Private Interests, Public Necessity: Responding to Sexism in Christian Schools.



This synthetic review aims to unite a seemingly disjoint collection of studies over the past 3 decades around their shared examination of sexism in an often overlooked U.S. population, namely girls attending private Christian schools. This undertaking reveals substantial harms that I categorize as those of immediacy and potentiality, which are occurring behind the protective wall separating church and state. Contra the majority of philosophers of education and researchers in this area, these studies lead me to argue that the state has the obligation and legal ability to intervene in this private domain. Notably, this study begins to flesh out a notion of educational harm that may be robust enough for state policy making and legal action in private schools. Based on a legalized understanding of sexist harm, I conclude with a detailed analysis of Constitutional provisions and court decisions relative to state intervention and freedom of religious practice.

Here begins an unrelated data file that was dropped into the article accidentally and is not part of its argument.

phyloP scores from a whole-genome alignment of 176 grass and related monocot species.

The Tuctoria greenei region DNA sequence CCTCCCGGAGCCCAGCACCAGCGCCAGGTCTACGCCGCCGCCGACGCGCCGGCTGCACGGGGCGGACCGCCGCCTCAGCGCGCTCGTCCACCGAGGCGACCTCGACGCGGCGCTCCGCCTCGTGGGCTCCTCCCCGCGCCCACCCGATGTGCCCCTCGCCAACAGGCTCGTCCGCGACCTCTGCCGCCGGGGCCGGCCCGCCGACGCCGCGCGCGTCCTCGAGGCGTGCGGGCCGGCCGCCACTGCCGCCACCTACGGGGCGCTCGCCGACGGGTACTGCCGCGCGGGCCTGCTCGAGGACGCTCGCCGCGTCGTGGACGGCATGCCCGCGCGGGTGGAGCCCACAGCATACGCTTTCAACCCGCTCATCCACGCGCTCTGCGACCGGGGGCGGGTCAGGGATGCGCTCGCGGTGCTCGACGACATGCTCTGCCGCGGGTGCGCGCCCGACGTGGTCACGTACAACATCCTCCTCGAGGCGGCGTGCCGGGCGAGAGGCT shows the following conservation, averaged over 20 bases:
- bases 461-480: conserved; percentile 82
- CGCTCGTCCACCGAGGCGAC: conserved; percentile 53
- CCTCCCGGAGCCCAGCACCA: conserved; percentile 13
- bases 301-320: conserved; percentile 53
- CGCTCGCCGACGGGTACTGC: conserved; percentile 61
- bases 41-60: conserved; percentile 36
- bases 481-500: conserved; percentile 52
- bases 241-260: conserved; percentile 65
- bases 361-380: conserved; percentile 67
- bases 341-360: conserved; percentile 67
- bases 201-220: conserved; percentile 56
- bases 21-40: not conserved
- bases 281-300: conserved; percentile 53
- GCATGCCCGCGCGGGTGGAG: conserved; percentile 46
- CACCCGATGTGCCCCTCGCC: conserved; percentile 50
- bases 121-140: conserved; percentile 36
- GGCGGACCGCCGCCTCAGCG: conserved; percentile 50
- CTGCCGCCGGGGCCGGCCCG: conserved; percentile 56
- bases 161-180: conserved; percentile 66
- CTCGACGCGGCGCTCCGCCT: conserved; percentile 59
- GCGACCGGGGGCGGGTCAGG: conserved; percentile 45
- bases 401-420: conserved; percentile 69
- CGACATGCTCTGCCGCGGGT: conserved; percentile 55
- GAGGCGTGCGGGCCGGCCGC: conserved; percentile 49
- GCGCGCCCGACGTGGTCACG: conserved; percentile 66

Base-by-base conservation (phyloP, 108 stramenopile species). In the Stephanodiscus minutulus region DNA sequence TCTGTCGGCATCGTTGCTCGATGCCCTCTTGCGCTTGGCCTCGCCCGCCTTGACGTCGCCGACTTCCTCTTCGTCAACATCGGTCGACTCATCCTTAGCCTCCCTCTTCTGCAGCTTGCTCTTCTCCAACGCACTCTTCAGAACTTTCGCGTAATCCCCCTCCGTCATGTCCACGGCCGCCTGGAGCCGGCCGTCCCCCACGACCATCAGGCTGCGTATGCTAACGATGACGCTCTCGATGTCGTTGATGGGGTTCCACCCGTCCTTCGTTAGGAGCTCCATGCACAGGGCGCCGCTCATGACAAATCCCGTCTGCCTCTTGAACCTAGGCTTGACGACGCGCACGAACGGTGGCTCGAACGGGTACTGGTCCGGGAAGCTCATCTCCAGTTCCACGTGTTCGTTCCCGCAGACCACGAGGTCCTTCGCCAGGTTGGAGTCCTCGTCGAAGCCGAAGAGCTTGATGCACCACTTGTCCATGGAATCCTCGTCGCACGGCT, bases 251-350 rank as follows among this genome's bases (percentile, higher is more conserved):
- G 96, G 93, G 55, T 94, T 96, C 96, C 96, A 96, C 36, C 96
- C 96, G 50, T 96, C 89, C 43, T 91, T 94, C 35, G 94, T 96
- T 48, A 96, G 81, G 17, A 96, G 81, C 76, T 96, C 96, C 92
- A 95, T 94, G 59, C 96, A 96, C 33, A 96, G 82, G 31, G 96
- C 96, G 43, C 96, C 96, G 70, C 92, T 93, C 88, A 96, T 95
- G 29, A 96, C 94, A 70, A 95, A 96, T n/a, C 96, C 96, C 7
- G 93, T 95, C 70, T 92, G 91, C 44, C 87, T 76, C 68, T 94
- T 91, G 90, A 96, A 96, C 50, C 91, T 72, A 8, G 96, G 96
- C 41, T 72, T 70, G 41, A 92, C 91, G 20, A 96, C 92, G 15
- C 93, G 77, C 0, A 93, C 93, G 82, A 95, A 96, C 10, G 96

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Educational Studies: A Journal of the American education Studies Association


Taylor & Francis

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